I don't think, FWIW, that the other posters "get" Rosslyn. There's really no equivalent here. For the Philly posters, Rosslyn has skyscrapers and hotels and office towers but it's also pretty quiet at night. When I lived near there, there was hardly any shopping, but you could walk across the Key bridge and be in Georgetown.
Silverspringer, you pretty much took the words out of my mouth (or perhaps my keyboard.) I'm still a relative newbie down here in the DC metro so you're more knowledgeable about comparisons... but to the OP, I concur that there is no equivalent of Rosslyn in Philly in terms of its magnitude and convenience to "the big city". That is partially because since Philly is four or five times the size of DC, you don't have that dense growth on the city's edge as you do around the District.

To add to the excellent suggestions, one suburban option might be Jenkintown, near Glenside. IMO it's a scaled-down version of Bethesda with a bit of Rockville mixed in. Some parts of leafy Elkins Park are nearby its walkable downtown. I like the analogy that Chestnut Hill is like Georgetown without the university... except technically there is Chestnut Hill College. I don't know how much the school adds to community life, though.

Back to the Center City area, I believe you'll find something that appeals to you in every nieghborhood mentioned, although due diligence - and some flexibility on living space - may be required. But coming from NOVA, that shouldn't be a new concept for you.

Speaking of "NOVA", you will hear some people refer to "Nova" as shorthand for Villanova University. Don't be confused with the Northern Virginia acronym... or the local community college down there.
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Old 03-31-2009, 07:50 PM
 
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Yes juniperbleu, King of Prussia is definitely the "Tysons Corner" of Philly in virtually every way. The conga line to and from will just be a little shorter.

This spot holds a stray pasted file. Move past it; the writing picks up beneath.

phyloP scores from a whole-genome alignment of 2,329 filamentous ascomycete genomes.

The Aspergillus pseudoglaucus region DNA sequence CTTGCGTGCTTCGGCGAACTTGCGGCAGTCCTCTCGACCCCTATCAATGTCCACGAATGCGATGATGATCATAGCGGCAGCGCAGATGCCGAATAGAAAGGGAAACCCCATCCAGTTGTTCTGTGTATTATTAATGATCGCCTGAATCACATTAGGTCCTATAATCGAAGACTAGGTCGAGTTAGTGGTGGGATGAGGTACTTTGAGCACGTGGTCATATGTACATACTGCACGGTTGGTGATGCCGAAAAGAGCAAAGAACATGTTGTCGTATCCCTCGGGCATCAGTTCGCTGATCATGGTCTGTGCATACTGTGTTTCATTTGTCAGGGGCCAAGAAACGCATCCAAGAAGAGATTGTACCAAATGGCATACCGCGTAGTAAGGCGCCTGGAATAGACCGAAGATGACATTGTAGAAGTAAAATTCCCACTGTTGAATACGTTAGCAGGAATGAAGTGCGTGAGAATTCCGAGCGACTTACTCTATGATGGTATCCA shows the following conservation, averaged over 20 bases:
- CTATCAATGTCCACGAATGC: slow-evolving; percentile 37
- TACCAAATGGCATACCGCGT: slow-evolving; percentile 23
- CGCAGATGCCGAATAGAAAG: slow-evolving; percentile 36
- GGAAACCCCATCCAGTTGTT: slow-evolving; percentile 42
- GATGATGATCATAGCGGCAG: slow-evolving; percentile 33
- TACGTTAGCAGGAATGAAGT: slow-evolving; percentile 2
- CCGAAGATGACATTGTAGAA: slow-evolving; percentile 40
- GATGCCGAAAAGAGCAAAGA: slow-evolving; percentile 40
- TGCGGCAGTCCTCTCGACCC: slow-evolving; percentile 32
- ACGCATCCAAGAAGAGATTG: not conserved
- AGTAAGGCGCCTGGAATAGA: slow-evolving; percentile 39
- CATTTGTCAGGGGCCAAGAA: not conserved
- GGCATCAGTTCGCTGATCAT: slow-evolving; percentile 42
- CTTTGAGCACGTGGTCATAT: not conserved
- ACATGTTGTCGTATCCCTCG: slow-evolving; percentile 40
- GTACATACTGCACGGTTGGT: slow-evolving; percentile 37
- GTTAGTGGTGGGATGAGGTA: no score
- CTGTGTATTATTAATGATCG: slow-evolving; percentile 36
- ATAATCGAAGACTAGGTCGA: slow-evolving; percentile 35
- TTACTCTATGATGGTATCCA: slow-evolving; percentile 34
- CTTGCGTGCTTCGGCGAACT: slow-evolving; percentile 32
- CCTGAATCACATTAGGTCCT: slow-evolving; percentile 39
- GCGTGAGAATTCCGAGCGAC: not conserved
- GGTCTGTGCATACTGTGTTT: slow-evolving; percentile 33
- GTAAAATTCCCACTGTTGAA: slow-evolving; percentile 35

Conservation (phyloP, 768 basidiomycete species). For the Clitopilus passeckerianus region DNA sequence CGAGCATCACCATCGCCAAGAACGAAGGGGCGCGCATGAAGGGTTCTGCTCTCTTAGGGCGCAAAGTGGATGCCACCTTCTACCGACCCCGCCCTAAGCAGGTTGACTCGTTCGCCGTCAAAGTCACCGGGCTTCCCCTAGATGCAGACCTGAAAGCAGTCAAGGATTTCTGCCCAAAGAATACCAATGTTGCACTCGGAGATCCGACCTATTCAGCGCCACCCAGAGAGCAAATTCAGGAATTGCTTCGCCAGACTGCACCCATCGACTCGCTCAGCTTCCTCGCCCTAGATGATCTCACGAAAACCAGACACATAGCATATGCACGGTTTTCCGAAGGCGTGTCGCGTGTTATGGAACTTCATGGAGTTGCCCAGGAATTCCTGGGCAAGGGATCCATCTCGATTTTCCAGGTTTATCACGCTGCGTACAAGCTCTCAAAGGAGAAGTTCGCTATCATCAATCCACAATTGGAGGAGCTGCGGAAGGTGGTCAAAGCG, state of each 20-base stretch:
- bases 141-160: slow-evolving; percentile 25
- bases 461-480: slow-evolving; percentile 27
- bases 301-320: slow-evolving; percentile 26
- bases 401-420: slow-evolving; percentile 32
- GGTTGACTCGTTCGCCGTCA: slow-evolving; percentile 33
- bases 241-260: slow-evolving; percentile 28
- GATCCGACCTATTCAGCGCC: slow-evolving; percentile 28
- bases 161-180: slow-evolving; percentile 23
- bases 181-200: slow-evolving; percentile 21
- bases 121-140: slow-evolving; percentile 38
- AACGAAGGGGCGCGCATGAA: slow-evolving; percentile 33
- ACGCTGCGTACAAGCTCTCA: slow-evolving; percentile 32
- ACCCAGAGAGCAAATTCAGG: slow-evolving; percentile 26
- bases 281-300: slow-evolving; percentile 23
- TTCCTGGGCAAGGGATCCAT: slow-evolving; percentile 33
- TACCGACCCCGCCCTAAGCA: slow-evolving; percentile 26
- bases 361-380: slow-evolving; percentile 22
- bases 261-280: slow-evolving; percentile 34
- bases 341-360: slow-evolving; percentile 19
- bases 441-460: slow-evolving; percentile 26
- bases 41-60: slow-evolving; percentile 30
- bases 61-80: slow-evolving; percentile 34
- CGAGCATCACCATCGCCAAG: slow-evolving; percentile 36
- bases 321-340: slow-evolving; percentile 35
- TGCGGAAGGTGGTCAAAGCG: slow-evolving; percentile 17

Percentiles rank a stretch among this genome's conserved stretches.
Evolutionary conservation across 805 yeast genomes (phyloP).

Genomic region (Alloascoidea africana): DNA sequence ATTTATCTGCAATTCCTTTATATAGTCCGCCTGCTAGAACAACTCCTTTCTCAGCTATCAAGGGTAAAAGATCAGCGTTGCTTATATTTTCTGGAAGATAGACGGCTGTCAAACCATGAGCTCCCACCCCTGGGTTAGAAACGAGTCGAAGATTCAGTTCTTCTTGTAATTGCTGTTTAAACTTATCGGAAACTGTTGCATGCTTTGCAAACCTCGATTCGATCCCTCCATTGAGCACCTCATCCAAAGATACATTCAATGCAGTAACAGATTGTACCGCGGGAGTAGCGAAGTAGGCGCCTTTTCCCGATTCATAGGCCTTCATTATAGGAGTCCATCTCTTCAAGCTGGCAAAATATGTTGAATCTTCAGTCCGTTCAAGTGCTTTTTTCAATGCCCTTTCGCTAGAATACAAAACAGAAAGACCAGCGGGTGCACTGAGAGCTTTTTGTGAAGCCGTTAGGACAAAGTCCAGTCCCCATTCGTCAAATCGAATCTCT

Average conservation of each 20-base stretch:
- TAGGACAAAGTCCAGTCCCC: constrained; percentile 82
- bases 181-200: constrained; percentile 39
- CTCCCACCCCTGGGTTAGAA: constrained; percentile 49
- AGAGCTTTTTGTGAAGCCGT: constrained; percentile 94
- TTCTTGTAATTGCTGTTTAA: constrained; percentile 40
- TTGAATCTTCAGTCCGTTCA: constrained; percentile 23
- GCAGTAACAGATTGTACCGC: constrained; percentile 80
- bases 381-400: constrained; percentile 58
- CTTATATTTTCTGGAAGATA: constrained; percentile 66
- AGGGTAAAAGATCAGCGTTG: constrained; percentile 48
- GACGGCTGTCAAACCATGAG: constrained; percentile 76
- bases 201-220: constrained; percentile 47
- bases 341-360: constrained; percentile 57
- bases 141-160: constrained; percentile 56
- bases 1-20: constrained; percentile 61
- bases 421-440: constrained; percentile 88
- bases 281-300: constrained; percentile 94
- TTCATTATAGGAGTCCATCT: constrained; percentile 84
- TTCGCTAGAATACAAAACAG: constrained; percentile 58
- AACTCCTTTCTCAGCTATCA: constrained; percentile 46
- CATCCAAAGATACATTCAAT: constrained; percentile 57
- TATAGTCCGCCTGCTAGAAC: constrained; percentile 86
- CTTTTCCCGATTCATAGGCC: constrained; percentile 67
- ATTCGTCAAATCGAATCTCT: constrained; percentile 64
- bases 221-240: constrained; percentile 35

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Old 04-01-2009, 11:32 AM
 
Location: Rosslyn (Arlington), VA
79 posts, read 223,482 times
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Quote:
Originally Posted by silverspringer View Post
Hey there! I moved from the DC area to the very-close-in Philly suburbs not long ago, and I think I can add a DC-ish perspective here.

It's helpful to know that you guys love Rosslyn. If that's the case, I would go ahead and cross off your list places like Villanova and Wayne. They are DEEP SUBURB. Wayne has a cute town center but it's very upscale, sort of like an ultra-high-end Bethesda but without the liberal politics. It really doesn't sound right for you. I don't think Glenside's right either. I would consider Rittenhouse and Fitler, and I would add to that Bala Cynwyd (particularly the stretch along Rt 1 and Presidential Boulevard, which is mostly high rises), and maybe, maybe Ardmore and Narberth. Ardmore is not urban the way you're used to, but it has the most going downtown of any of the close-in Main Line. It's walkable and more town-like than any of the other towns (I guess very very roughly equivalent to Clarendon, but older and quainter). Suburban Square is there so you can get your shopping fix, and there are other shops along Lancaster Ave. You might also check out Narberth. It's more like a village but very cute and super-family-friendly. Lots of kid activities and a great playground and sense of community. It's a mix of apartments and small houses, mostly.